From listed Tudor building to new £5m super surgery

Despite the financial climate, this Berkshire practice has built new premises fit for the future.

Workingham Medical Centre's prestigious new premises (Photo Barbara Weiss architects)
Workingham Medical Centre's prestigious new premises (Photo Barbara Weiss architects)

GPs at the Wokingham Medical Centre began this year practising in a 16th century building that the partnership had occupied since 1939.

By February they had moved a few streets away, to their new, ultra-modern, £5m super surgery, swapping leadlight windows and low beams for intelligent glazing and consulting rooms where the air changes 10 times per minute.

Their journey began in autumn 2010, when they finally found a suitable town centre site after three abortive attempts to relocate over the previous 20 years.

The pressure to move had grown with local plans to develop 4,000 new homes in their catchment area, potentially increasing the patient list from 23,300 to 32,000 by 2025.

It was time to leave the Tudor listed building - and the nearby Victorian villa they first took on as a branch surgery in 1971.

The practice's former premises

'The status quo was simply not an option,' says Dr Vipan Bhardwaj, one of the 10 GP partners. 'We just had to make a move.'

The only problem - aside from funding a project that would make them one of the largest single-site practices in the country - was that the new site was already occupied by an ugly 1990s office block.

Undeterred, Dr Bhardwaj volunteered to lead the project and his business case was approved by the PCT in December 2010.

Barbara Weiss Architects were appointed in February 2011 and the planners unanimously approved designs that would extend the existing offices by 40%, filling in the centre of the L-shaped building and adding a fourth floor.

The development was funded with lending from a high street bank. The contract sum was just under £2.6m, with site purchase costs, consultants' fees and VAT taking the total project costs to £5m.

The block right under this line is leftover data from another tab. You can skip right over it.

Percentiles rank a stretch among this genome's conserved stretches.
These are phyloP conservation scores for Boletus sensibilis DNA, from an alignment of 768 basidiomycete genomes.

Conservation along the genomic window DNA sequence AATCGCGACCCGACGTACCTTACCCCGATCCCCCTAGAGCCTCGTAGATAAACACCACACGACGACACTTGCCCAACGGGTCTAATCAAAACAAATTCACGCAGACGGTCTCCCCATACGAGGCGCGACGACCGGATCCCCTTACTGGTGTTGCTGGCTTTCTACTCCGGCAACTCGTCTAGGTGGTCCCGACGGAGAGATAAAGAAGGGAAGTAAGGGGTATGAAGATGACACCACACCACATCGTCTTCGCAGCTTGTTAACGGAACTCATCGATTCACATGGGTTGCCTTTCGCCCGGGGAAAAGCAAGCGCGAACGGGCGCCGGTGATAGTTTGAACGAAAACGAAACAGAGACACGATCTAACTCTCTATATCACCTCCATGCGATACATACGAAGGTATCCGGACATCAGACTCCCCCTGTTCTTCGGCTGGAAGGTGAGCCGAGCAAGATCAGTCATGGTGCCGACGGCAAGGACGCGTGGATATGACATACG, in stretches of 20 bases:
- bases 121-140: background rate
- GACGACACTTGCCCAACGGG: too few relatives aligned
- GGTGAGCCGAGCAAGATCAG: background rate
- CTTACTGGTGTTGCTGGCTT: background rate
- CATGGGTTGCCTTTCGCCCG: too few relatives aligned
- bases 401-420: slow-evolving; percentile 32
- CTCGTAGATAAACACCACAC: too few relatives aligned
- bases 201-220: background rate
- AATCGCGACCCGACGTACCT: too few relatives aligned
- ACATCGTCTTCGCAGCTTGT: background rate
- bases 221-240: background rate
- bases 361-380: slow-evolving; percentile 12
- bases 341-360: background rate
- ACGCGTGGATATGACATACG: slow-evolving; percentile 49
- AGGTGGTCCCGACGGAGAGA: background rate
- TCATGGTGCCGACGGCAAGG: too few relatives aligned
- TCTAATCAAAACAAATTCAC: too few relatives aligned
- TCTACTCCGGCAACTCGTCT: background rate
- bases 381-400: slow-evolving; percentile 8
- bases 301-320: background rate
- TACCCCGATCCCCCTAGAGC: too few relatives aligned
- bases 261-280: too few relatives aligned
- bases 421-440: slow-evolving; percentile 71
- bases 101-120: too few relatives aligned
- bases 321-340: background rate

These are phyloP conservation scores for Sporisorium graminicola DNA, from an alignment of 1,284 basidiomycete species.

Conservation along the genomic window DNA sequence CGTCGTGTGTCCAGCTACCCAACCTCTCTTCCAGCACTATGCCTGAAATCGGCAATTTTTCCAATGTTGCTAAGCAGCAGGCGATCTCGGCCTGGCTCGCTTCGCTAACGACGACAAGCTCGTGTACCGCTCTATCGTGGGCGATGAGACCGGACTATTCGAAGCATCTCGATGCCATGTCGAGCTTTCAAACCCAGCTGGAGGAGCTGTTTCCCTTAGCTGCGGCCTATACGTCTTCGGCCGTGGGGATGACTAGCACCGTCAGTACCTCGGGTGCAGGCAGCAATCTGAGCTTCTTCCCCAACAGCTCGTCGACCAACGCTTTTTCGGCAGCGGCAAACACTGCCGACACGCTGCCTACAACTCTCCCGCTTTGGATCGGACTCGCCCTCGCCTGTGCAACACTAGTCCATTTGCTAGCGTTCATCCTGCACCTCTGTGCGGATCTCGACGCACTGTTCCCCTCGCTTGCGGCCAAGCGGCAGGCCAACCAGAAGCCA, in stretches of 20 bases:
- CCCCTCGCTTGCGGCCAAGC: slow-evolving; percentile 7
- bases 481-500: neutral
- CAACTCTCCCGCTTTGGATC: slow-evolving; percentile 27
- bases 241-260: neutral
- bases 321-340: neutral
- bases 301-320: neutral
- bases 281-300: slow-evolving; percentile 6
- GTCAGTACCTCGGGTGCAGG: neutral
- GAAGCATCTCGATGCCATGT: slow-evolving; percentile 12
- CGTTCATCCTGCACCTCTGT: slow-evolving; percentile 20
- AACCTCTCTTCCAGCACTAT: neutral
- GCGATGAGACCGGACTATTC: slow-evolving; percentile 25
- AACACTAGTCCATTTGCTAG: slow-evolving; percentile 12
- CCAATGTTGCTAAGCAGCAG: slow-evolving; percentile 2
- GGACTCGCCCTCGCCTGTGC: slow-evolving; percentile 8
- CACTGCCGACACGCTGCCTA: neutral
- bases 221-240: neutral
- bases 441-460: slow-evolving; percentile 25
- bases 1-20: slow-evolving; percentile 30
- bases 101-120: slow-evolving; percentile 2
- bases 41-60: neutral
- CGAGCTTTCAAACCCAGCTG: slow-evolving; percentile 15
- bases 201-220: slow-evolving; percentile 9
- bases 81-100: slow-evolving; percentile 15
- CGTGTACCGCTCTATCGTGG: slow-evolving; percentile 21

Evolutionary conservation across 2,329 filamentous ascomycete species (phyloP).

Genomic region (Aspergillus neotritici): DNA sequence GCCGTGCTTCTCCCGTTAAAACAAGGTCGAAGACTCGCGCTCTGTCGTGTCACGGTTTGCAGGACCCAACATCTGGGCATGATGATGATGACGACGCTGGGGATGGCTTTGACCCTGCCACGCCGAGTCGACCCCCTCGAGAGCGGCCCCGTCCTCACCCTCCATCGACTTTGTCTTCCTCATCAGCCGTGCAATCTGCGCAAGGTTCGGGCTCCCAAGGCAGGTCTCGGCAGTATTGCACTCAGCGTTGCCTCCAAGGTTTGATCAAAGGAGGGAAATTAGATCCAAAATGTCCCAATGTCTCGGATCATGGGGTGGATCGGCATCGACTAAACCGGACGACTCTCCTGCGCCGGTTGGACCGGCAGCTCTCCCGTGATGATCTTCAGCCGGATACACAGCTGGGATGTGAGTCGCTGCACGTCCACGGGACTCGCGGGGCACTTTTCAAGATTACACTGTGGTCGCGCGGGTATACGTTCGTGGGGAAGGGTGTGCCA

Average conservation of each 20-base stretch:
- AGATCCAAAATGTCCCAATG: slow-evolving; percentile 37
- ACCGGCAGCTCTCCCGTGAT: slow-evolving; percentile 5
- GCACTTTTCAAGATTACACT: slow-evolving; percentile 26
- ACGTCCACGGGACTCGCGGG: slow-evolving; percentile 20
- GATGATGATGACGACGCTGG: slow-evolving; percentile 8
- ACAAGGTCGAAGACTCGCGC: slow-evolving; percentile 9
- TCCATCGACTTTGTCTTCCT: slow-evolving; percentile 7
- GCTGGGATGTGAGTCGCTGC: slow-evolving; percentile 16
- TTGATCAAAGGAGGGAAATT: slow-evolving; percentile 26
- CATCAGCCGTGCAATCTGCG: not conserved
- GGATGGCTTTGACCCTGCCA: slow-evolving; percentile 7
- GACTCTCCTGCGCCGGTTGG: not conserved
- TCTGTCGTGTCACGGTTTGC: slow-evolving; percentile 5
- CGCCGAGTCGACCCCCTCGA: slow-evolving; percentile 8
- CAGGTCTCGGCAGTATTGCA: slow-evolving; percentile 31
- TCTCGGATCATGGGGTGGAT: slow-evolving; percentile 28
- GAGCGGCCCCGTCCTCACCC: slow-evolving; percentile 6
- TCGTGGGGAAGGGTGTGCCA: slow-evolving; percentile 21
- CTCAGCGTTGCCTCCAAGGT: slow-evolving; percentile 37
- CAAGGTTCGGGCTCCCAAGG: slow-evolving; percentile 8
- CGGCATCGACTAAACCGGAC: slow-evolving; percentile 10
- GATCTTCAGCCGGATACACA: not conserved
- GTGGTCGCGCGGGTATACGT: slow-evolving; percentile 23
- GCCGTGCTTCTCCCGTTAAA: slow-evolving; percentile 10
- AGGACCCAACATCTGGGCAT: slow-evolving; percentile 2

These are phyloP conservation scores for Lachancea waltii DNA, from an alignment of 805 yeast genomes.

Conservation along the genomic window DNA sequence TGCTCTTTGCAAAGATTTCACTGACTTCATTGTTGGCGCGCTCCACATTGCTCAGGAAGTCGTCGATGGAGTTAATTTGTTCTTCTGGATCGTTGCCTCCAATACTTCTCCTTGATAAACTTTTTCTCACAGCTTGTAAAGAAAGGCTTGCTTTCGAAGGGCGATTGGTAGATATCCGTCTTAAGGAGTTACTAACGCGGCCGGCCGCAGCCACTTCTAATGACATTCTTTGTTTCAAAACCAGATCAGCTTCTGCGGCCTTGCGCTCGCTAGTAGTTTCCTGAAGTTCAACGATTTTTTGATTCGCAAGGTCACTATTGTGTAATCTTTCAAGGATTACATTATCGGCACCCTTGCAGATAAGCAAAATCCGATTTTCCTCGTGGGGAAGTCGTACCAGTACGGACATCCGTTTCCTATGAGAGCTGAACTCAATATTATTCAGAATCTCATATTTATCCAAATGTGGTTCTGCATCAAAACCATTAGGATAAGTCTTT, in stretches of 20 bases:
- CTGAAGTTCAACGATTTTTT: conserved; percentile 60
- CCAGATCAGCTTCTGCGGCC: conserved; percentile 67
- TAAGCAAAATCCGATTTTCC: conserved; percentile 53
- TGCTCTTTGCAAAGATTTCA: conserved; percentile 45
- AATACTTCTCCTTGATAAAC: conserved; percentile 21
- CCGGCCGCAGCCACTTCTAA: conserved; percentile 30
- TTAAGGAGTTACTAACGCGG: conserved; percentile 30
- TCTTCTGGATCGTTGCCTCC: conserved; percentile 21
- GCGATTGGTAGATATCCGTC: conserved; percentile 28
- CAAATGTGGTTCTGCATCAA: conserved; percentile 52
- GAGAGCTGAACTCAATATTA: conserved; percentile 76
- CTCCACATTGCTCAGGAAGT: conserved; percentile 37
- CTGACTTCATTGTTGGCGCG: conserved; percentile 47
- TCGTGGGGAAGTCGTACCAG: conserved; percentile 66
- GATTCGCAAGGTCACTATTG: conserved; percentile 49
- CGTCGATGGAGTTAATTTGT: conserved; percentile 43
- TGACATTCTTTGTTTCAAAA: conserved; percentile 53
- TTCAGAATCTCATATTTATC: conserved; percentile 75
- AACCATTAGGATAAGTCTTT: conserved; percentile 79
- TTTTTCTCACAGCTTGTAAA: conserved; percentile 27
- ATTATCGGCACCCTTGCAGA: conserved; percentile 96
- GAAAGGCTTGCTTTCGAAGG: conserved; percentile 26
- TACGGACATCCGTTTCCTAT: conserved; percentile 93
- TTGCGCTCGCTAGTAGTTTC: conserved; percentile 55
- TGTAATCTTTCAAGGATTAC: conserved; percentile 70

But the PCT had implemented a 'punitive' cap on notional rent, said Dr Bhardwaj, which meant a pharmacy had to be incorporated into the plans, as well as the renting out of space to NHS and private healthcare providers, to cover the shortfall.

Three years later, the practice team moved into its stunning new home, measuring about 1,600m2 and offering accommodation for up to 16 GPs and five nurses. At £1,600 per m2, it was a surprisingly economic build.

Traces of the old office block are virtually impossible to find in the new surgery, which manages to blend the stringent requirements of modern healthcare premises with a calm, homely atmosphere that puts patients and staff at ease.

Barbara Weiss has a history in residential design and is known for her expertise in storage solutions. Her award-winning Brent Birth Centre in north-west London demonstrated how minimalism with domestic touches could create a practical but caring clinical environment.

Dr Bhardwaj and his partners are delighted with the finished product: 'I think we've shown beyond doubt that medical spaces can be fit for purpose without being institutional, clinical or bland,' he said.

'Our patients had a real affinity for our old buildings and we did not want them to feel we were merely dumping them into an ugly box. It was important that we gave them something with character, which they could develop similar feelings for.'

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